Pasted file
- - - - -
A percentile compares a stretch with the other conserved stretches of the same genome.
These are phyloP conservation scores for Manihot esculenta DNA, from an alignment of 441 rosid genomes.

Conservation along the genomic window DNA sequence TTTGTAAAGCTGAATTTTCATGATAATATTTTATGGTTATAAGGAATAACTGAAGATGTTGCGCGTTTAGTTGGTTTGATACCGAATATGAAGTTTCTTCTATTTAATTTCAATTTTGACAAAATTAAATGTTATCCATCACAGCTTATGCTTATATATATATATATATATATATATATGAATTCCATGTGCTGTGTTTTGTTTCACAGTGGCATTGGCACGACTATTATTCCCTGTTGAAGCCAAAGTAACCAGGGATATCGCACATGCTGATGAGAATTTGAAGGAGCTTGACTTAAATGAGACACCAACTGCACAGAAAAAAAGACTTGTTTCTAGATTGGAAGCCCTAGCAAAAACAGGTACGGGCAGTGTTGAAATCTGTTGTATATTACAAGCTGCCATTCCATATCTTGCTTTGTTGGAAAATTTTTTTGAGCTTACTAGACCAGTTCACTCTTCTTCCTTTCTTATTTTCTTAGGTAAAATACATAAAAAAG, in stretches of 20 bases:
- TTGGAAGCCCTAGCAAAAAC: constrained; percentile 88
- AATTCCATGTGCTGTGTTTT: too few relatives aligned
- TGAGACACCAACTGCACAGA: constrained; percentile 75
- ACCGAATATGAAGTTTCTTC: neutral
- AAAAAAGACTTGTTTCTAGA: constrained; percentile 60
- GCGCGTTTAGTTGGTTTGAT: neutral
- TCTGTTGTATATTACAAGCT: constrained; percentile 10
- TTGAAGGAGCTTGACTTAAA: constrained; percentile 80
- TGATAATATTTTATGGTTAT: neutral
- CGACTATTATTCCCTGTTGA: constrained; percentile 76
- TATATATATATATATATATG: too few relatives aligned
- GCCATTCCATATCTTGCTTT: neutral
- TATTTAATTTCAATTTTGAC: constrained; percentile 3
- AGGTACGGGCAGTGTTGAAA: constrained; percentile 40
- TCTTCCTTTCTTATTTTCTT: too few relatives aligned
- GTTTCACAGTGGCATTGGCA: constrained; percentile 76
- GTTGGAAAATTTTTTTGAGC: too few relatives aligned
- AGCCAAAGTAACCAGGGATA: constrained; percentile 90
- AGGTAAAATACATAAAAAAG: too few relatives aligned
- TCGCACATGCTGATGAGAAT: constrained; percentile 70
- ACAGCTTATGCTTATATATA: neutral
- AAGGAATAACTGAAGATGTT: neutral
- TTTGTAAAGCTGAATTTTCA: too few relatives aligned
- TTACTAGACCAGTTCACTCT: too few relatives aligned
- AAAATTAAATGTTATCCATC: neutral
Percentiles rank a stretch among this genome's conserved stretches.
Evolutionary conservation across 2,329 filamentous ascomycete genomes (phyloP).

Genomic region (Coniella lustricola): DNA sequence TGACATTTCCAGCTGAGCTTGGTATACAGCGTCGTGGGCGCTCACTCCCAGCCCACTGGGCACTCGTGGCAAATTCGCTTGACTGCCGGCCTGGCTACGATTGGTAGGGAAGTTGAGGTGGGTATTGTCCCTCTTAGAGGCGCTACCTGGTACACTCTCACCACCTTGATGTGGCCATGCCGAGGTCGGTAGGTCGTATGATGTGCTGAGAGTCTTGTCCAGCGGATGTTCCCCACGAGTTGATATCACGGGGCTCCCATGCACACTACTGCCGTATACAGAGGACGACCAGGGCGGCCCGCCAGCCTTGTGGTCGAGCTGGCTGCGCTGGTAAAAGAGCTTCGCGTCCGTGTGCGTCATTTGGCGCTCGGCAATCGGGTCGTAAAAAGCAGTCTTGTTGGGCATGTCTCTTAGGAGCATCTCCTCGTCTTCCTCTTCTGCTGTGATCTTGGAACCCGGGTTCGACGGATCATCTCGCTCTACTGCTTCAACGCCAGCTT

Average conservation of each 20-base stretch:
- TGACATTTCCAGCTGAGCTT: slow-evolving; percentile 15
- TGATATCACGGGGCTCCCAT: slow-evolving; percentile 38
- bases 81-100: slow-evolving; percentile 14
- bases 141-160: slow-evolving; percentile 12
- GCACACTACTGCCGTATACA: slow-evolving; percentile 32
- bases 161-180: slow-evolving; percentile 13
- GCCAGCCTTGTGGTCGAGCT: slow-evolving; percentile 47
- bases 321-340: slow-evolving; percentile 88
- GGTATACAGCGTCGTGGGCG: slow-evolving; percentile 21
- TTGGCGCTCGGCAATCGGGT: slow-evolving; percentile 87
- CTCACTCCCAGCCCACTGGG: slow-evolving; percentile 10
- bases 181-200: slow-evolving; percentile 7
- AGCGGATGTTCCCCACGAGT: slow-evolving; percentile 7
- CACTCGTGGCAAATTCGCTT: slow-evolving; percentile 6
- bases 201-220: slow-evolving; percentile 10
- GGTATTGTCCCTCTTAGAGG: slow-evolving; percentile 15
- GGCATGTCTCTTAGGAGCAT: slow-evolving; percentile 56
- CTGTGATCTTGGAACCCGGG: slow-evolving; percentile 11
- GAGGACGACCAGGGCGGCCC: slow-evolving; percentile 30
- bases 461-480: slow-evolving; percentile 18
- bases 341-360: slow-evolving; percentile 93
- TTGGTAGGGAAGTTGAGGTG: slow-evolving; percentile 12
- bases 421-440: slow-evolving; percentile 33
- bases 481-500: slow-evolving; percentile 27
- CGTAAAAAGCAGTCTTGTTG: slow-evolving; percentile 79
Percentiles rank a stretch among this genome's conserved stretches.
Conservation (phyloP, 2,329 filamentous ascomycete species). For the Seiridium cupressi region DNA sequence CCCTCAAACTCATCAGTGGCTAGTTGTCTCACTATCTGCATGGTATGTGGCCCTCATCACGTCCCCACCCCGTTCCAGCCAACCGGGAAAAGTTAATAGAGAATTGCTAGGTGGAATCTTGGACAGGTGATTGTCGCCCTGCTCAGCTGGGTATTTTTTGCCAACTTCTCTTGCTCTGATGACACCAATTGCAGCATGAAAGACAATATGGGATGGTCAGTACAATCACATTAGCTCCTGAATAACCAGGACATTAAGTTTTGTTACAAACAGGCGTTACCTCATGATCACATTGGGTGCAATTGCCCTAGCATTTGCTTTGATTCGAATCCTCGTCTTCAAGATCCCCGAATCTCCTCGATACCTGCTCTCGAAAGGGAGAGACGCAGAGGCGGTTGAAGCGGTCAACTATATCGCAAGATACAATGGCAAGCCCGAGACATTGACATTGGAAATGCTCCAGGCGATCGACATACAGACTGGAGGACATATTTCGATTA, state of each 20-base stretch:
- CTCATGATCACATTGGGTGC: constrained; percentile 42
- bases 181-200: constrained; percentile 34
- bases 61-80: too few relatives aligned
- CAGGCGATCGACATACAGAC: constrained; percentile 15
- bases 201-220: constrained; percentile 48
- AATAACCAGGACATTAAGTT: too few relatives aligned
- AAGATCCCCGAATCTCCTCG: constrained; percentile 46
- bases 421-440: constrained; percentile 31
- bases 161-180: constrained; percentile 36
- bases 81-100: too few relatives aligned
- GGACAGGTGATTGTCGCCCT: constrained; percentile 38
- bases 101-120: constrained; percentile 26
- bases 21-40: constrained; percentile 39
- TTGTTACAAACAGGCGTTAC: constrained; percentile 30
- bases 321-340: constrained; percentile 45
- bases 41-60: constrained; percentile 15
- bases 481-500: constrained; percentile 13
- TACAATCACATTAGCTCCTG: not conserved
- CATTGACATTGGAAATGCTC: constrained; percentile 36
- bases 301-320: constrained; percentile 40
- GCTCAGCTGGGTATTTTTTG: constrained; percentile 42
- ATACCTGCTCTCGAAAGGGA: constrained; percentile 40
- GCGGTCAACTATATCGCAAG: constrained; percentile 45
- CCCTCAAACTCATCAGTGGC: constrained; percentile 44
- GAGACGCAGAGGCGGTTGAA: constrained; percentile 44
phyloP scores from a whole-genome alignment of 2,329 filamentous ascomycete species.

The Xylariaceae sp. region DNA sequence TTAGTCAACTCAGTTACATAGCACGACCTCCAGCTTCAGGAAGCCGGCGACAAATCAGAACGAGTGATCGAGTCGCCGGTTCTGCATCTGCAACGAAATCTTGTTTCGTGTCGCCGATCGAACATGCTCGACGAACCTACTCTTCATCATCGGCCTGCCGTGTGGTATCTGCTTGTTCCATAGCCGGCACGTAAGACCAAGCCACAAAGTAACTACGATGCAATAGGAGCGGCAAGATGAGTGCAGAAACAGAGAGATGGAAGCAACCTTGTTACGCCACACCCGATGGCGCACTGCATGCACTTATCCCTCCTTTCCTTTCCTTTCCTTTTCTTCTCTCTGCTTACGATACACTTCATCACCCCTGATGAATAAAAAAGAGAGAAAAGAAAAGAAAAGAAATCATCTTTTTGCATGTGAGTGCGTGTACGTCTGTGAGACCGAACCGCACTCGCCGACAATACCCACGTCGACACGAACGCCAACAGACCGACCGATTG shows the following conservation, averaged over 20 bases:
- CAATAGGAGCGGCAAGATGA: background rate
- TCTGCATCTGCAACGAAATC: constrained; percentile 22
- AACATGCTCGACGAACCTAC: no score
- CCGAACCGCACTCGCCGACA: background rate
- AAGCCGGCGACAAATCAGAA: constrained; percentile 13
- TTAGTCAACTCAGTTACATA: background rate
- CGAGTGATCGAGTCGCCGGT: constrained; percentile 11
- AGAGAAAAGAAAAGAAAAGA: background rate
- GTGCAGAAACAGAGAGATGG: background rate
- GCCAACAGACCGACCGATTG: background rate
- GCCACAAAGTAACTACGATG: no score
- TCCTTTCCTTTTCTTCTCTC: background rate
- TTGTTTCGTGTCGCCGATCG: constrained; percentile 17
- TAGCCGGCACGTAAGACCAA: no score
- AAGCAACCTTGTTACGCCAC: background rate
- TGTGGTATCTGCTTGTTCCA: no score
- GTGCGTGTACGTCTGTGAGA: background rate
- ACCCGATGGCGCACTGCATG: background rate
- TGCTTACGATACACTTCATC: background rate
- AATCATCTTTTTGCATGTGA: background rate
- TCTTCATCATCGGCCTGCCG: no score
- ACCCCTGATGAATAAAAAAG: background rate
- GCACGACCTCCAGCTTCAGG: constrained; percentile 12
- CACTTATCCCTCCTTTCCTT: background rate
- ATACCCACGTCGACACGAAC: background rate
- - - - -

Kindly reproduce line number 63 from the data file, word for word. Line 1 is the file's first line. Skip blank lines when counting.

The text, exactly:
- CAGGCGATCGACATACAGAC: constrained; percentile 15